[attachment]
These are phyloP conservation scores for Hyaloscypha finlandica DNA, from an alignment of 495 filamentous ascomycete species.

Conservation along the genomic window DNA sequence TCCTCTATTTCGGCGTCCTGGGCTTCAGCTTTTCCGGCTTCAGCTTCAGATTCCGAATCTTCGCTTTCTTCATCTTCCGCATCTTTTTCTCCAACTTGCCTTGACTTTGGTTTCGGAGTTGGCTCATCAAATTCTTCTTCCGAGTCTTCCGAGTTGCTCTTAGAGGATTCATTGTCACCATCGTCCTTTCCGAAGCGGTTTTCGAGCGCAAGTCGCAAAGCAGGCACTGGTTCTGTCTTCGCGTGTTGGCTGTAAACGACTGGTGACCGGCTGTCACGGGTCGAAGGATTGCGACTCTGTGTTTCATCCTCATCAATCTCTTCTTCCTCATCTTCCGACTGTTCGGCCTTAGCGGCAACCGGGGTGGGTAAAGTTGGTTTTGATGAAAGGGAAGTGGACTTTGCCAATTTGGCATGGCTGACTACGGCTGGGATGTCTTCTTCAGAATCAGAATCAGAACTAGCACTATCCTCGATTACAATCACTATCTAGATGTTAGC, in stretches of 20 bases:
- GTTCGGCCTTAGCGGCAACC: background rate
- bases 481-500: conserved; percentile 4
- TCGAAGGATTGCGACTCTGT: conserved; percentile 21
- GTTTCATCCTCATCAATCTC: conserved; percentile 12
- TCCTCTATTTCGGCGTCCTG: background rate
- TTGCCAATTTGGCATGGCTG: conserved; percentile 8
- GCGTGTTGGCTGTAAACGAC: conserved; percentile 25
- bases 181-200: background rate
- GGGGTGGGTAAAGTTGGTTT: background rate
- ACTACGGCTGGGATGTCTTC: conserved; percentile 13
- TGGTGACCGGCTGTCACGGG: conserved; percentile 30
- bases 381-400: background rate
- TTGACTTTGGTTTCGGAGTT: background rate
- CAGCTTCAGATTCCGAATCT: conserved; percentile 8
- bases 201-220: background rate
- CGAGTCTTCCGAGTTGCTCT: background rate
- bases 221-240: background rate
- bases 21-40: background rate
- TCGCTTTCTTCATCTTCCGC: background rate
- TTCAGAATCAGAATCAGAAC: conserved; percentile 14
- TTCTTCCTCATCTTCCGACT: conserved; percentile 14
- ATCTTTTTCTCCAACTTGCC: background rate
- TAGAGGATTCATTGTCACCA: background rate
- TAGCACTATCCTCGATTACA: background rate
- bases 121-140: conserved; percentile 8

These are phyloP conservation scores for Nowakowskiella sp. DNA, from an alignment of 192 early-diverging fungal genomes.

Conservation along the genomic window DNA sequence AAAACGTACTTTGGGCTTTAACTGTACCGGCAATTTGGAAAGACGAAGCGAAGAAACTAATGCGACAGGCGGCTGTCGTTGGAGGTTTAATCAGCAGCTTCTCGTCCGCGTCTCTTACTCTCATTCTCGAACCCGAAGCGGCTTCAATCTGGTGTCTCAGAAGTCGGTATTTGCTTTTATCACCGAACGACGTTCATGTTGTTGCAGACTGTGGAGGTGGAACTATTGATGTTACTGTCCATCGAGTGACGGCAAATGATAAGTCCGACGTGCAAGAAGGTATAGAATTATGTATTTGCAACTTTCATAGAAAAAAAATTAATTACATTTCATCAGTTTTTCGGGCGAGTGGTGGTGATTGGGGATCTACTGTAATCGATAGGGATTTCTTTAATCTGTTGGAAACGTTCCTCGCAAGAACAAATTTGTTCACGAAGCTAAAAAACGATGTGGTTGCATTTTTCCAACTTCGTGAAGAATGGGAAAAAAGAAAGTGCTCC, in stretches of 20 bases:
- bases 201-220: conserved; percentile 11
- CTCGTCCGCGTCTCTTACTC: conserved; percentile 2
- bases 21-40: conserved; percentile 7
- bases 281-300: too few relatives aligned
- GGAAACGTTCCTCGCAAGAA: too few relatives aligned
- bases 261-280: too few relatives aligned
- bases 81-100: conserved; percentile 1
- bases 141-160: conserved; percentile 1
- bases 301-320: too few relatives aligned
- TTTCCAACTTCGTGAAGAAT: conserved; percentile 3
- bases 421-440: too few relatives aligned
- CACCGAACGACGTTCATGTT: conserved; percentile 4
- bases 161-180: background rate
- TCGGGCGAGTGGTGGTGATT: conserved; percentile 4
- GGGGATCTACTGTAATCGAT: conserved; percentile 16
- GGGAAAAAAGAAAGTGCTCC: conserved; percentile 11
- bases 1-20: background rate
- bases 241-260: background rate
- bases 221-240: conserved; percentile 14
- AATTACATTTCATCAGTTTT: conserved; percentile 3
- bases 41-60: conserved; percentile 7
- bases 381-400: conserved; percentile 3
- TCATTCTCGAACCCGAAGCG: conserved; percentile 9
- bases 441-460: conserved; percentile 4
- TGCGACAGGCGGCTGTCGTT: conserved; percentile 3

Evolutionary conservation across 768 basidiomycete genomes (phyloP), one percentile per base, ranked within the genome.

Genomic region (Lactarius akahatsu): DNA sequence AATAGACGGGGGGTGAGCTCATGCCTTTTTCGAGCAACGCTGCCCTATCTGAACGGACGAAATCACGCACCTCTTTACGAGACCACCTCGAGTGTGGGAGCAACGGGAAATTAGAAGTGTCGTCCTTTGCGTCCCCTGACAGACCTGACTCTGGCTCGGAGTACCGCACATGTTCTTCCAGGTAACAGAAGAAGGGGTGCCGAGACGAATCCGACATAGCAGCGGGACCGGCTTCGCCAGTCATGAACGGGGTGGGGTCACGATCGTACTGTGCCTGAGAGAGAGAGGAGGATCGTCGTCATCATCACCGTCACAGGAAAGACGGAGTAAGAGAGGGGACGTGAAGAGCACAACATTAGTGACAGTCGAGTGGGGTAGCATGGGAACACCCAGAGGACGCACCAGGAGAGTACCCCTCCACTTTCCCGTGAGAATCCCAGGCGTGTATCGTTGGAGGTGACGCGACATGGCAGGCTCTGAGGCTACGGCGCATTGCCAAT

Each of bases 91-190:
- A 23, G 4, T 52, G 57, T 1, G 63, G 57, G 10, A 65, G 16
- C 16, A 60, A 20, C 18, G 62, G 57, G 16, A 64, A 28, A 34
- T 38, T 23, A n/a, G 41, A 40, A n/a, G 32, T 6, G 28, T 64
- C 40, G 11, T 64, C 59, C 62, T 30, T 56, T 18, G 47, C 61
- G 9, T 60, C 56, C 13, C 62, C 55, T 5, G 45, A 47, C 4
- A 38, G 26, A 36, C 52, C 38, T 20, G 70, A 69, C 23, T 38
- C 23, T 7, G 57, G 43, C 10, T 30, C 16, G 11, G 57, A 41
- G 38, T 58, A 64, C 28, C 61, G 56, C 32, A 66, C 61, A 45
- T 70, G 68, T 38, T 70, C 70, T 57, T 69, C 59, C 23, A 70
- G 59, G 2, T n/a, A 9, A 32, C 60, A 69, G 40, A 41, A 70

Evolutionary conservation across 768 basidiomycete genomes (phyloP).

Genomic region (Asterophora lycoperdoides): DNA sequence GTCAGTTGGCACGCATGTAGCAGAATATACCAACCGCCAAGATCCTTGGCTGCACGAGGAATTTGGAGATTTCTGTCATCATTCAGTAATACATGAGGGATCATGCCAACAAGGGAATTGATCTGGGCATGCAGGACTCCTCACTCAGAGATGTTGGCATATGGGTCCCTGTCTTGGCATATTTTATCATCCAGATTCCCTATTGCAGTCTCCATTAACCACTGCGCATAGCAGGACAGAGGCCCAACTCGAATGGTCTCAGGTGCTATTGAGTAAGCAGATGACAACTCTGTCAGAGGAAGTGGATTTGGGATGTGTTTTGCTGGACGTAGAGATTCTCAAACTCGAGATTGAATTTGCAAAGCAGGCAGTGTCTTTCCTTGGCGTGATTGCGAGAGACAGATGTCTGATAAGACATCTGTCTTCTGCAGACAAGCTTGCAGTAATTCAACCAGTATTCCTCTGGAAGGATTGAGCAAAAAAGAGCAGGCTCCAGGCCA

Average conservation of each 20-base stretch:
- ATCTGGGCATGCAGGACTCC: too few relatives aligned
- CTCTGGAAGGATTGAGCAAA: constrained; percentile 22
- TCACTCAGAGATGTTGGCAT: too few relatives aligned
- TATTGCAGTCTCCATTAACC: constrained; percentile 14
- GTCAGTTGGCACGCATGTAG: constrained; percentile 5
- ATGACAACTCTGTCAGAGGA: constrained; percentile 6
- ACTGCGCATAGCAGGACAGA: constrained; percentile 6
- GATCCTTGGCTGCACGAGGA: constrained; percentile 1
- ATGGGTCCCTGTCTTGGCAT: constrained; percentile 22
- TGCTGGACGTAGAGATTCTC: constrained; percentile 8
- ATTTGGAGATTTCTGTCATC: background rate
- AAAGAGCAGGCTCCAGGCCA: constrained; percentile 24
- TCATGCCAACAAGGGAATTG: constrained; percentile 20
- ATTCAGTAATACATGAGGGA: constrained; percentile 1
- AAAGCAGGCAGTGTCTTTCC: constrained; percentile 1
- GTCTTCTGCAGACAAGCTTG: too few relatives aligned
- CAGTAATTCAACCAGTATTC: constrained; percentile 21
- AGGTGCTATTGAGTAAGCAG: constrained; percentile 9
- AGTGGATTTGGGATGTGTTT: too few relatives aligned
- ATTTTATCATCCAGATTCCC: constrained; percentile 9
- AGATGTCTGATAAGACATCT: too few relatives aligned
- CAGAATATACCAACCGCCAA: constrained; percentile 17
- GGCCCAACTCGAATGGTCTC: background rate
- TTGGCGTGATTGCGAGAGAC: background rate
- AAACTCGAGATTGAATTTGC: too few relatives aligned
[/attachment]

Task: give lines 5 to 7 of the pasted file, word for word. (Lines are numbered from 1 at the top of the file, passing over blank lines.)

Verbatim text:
- TCGAAGGATTGCGACTCTGT: conserved; percentile 21
- GTTTCATCCTCATCAATCTC: conserved; percentile 12
- TCCTCTATTTCGGCGTCCTG: background rate